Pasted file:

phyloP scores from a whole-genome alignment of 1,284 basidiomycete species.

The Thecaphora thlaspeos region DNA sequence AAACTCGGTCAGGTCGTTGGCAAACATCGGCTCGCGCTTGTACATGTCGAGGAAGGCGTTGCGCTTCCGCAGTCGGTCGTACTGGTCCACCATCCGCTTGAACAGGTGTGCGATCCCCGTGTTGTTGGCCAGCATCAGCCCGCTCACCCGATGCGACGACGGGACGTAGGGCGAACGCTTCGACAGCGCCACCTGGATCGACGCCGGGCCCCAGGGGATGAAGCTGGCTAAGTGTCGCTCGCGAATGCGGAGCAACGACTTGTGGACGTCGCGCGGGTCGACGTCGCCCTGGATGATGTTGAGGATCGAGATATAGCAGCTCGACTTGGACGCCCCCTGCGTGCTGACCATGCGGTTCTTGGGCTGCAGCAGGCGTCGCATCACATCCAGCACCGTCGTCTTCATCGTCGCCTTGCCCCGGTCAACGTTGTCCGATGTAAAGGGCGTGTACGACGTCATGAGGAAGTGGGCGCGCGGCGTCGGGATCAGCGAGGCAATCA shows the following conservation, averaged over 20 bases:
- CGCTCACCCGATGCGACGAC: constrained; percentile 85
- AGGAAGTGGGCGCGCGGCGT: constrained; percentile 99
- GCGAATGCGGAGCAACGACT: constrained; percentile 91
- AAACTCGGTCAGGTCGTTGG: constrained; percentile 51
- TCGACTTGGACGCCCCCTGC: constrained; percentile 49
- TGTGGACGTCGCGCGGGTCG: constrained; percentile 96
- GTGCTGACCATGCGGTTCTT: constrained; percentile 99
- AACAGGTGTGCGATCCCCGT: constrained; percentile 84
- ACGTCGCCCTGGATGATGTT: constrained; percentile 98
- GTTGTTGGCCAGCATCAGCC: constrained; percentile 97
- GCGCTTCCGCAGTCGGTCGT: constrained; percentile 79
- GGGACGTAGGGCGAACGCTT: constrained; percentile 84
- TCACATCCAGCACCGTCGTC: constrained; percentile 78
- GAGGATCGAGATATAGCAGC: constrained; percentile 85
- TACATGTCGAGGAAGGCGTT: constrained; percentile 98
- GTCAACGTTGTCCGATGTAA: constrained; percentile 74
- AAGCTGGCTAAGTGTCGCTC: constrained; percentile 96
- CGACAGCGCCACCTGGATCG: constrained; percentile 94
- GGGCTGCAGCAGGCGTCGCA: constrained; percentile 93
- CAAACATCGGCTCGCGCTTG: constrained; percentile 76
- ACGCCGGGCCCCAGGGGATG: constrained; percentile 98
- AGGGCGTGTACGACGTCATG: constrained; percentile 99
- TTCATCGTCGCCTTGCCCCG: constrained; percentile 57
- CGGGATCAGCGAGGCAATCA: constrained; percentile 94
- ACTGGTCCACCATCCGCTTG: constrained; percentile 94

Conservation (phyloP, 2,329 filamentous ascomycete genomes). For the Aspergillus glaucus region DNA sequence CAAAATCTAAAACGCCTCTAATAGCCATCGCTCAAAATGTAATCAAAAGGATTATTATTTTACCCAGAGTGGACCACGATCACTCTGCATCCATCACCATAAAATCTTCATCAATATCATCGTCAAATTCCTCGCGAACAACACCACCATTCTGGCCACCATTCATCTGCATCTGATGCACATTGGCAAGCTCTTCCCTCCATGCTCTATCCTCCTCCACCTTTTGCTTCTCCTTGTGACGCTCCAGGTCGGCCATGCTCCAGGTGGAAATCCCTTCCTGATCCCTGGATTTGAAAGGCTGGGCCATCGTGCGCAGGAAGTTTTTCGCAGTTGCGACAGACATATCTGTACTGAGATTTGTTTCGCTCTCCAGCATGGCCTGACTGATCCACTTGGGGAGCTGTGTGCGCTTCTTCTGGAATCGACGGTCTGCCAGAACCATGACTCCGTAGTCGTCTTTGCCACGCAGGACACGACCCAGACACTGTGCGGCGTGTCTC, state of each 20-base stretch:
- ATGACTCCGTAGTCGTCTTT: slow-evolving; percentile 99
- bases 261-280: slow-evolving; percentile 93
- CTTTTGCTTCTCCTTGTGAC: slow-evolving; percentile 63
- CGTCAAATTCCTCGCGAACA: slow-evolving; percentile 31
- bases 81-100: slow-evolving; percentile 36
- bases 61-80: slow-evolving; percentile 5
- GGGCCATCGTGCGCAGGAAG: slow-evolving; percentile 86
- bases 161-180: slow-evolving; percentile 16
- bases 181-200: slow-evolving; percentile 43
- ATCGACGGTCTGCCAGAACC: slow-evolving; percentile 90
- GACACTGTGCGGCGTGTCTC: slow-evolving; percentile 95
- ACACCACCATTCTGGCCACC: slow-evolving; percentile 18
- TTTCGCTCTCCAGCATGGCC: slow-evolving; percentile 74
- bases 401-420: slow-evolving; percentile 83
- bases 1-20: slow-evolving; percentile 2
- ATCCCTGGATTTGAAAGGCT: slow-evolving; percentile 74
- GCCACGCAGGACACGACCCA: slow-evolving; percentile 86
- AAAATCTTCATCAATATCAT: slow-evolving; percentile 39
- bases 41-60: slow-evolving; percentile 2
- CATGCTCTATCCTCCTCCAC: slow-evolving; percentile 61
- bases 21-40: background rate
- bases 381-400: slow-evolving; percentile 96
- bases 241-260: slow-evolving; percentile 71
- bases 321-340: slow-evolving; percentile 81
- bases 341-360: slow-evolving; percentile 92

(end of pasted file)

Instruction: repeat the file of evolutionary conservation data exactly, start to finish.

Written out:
phyloP scores from a whole-genome alignment of 1,284 basidiomycete species.

The Thecaphora thlaspeos region DNA sequence AAACTCGGTCAGGTCGTTGGCAAACATCGGCTCGCGCTTGTACATGTCGAGGAAGGCGTTGCGCTTCCGCAGTCGGTCGTACTGGTCCACCATCCGCTTGAACAGGTGTGCGATCCCCGTGTTGTTGGCCAGCATCAGCCCGCTCACCCGATGCGACGACGGGACGTAGGGCGAACGCTTCGACAGCGCCACCTGGATCGACGCCGGGCCCCAGGGGATGAAGCTGGCTAAGTGTCGCTCGCGAATGCGGAGCAACGACTTGTGGACGTCGCGCGGGTCGACGTCGCCCTGGATGATGTTGAGGATCGAGATATAGCAGCTCGACTTGGACGCCCCCTGCGTGCTGACCATGCGGTTCTTGGGCTGCAGCAGGCGTCGCATCACATCCAGCACCGTCGTCTTCATCGTCGCCTTGCCCCGGTCAACGTTGTCCGATGTAAAGGGCGTGTACGACGTCATGAGGAAGTGGGCGCGCGGCGTCGGGATCAGCGAGGCAATCA shows the following conservation, averaged over 20 bases:
- CGCTCACCCGATGCGACGAC: constrained; percentile 85
- AGGAAGTGGGCGCGCGGCGT: constrained; percentile 99
- GCGAATGCGGAGCAACGACT: constrained; percentile 91
- AAACTCGGTCAGGTCGTTGG: constrained; percentile 51
- TCGACTTGGACGCCCCCTGC: constrained; percentile 49
- TGTGGACGTCGCGCGGGTCG: constrained; percentile 96
- GTGCTGACCATGCGGTTCTT: constrained; percentile 99
- AACAGGTGTGCGATCCCCGT: constrained; percentile 84
- ACGTCGCCCTGGATGATGTT: constrained; percentile 98
- GTTGTTGGCCAGCATCAGCC: constrained; percentile 97
- GCGCTTCCGCAGTCGGTCGT: constrained; percentile 79
- GGGACGTAGGGCGAACGCTT: constrained; percentile 84
- TCACATCCAGCACCGTCGTC: constrained; percentile 78
- GAGGATCGAGATATAGCAGC: constrained; percentile 85
- TACATGTCGAGGAAGGCGTT: constrained; percentile 98
- GTCAACGTTGTCCGATGTAA: constrained; percentile 74
- AAGCTGGCTAAGTGTCGCTC: constrained; percentile 96
- CGACAGCGCCACCTGGATCG: constrained; percentile 94
- GGGCTGCAGCAGGCGTCGCA: constrained; percentile 93
- CAAACATCGGCTCGCGCTTG: constrained; percentile 76
- ACGCCGGGCCCCAGGGGATG: constrained; percentile 98
- AGGGCGTGTACGACGTCATG: constrained; percentile 99
- TTCATCGTCGCCTTGCCCCG: constrained; percentile 57
- CGGGATCAGCGAGGCAATCA: constrained; percentile 94
- ACTGGTCCACCATCCGCTTG: constrained; percentile 94

Conservation (phyloP, 2,329 filamentous ascomycete genomes). For the Aspergillus glaucus region DNA sequence CAAAATCTAAAACGCCTCTAATAGCCATCGCTCAAAATGTAATCAAAAGGATTATTATTTTACCCAGAGTGGACCACGATCACTCTGCATCCATCACCATAAAATCTTCATCAATATCATCGTCAAATTCCTCGCGAACAACACCACCATTCTGGCCACCATTCATCTGCATCTGATGCACATTGGCAAGCTCTTCCCTCCATGCTCTATCCTCCTCCACCTTTTGCTTCTCCTTGTGACGCTCCAGGTCGGCCATGCTCCAGGTGGAAATCCCTTCCTGATCCCTGGATTTGAAAGGCTGGGCCATCGTGCGCAGGAAGTTTTTCGCAGTTGCGACAGACATATCTGTACTGAGATTTGTTTCGCTCTCCAGCATGGCCTGACTGATCCACTTGGGGAGCTGTGTGCGCTTCTTCTGGAATCGACGGTCTGCCAGAACCATGACTCCGTAGTCGTCTTTGCCACGCAGGACACGACCCAGACACTGTGCGGCGTGTCTC, state of each 20-base stretch:
- ATGACTCCGTAGTCGTCTTT: slow-evolving; percentile 99
- bases 261-280: slow-evolving; percentile 93
- CTTTTGCTTCTCCTTGTGAC: slow-evolving; percentile 63
- CGTCAAATTCCTCGCGAACA: slow-evolving; percentile 31
- bases 81-100: slow-evolving; percentile 36
- bases 61-80: slow-evolving; percentile 5
- GGGCCATCGTGCGCAGGAAG: slow-evolving; percentile 86
- bases 161-180: slow-evolving; percentile 16
- bases 181-200: slow-evolving; percentile 43
- ATCGACGGTCTGCCAGAACC: slow-evolving; percentile 90
- GACACTGTGCGGCGTGTCTC: slow-evolving; percentile 95
- ACACCACCATTCTGGCCACC: slow-evolving; percentile 18
- TTTCGCTCTCCAGCATGGCC: slow-evolving; percentile 74
- bases 401-420: slow-evolving; percentile 83
- bases 1-20: slow-evolving; percentile 2
- ATCCCTGGATTTGAAAGGCT: slow-evolving; percentile 74
- GCCACGCAGGACACGACCCA: slow-evolving; percentile 86
- AAAATCTTCATCAATATCAT: slow-evolving; percentile 39
- bases 41-60: slow-evolving; percentile 2
- CATGCTCTATCCTCCTCCAC: slow-evolving; percentile 61
- bases 21-40: background rate
- bases 381-400: slow-evolving; percentile 96
- bases 241-260: slow-evolving; percentile 71
- bases 321-340: slow-evolving; percentile 81
- bases 341-360: slow-evolving; percentile 92